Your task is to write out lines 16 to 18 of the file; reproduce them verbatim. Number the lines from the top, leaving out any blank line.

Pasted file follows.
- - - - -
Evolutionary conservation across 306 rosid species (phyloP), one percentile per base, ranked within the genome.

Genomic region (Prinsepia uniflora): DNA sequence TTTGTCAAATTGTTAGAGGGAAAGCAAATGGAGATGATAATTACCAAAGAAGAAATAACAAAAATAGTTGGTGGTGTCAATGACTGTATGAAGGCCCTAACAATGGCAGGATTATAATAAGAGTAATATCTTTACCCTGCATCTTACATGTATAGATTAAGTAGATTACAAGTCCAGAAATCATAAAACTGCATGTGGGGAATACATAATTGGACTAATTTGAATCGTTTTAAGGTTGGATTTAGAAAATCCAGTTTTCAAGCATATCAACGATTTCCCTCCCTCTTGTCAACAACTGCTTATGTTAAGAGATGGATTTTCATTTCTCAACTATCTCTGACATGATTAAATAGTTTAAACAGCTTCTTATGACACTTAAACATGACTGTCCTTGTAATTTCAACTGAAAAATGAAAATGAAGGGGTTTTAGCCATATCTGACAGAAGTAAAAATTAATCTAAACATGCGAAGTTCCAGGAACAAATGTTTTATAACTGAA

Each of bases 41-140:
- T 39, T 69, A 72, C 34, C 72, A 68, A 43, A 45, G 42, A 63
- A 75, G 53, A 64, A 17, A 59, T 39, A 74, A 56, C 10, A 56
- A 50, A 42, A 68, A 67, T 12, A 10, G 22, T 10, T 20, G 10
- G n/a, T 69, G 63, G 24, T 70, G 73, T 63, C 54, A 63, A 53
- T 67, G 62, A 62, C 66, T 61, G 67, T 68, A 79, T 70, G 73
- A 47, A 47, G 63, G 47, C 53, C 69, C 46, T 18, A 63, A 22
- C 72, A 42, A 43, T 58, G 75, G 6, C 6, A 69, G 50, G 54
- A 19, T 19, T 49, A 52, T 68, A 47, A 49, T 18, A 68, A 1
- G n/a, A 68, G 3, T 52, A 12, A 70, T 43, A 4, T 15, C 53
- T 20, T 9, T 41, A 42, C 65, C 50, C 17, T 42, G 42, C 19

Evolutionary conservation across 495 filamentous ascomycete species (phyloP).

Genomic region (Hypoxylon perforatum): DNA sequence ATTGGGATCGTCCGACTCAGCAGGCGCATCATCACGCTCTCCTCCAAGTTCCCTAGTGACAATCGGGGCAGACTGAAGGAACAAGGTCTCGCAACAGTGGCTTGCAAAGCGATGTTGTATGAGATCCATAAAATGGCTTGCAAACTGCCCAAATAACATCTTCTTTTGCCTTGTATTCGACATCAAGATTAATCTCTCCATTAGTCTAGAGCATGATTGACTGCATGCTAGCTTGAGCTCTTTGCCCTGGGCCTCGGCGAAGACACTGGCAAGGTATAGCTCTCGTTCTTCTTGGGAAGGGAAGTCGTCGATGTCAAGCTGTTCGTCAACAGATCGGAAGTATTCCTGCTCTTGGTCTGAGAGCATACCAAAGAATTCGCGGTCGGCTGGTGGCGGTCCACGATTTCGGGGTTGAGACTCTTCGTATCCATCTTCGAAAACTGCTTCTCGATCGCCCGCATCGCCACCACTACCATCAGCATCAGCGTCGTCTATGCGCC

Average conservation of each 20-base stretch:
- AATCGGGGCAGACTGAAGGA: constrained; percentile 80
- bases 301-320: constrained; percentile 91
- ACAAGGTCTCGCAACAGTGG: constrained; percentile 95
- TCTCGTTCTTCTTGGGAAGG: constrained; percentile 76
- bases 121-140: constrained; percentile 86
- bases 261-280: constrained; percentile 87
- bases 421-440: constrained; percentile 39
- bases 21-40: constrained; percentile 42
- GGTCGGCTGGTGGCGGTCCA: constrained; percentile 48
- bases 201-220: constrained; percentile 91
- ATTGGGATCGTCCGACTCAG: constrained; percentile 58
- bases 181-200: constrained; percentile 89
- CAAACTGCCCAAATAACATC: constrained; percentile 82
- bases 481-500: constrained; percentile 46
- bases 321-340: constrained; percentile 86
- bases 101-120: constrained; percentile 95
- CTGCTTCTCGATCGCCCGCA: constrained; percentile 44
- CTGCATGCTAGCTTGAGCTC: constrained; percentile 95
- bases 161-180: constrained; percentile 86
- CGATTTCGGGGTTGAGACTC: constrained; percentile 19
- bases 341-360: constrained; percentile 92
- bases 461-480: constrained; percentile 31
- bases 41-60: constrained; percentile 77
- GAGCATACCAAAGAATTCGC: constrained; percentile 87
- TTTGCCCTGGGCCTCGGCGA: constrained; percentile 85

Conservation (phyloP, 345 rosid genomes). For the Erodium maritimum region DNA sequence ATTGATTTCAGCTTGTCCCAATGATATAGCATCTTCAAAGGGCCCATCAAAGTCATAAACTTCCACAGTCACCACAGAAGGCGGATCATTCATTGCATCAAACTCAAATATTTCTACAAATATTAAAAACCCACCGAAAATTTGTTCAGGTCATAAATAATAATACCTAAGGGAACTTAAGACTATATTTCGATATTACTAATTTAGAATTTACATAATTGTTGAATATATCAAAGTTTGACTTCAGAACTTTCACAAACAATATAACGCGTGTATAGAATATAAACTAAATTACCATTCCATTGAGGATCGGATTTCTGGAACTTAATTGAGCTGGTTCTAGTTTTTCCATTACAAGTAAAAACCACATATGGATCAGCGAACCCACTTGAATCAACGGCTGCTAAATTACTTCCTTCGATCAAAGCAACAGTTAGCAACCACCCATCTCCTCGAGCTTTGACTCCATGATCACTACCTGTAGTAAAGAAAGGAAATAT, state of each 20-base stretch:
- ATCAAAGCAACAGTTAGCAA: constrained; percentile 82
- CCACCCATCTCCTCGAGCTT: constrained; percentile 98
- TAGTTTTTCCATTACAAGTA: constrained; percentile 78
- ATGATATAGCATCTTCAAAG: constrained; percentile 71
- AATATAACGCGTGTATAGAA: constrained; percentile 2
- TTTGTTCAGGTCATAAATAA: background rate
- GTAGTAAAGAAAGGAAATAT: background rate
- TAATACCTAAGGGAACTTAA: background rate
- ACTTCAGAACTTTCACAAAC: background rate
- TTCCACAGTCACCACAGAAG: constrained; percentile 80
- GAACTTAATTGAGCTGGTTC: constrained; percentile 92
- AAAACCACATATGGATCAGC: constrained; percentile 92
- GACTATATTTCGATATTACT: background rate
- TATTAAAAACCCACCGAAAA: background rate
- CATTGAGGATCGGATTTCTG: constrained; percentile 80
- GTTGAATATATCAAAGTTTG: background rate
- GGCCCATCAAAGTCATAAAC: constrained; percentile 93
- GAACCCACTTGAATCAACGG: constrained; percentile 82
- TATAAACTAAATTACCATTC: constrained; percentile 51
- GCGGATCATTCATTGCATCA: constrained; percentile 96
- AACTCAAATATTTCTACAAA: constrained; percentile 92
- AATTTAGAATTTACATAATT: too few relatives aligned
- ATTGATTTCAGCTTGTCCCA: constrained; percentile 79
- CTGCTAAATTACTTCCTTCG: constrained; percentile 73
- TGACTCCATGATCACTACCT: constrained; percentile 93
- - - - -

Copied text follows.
Average conservation of each 20-base stretch:
- AATCGGGGCAGACTGAAGGA: constrained; percentile 80
- bases 301-320: constrained; percentile 91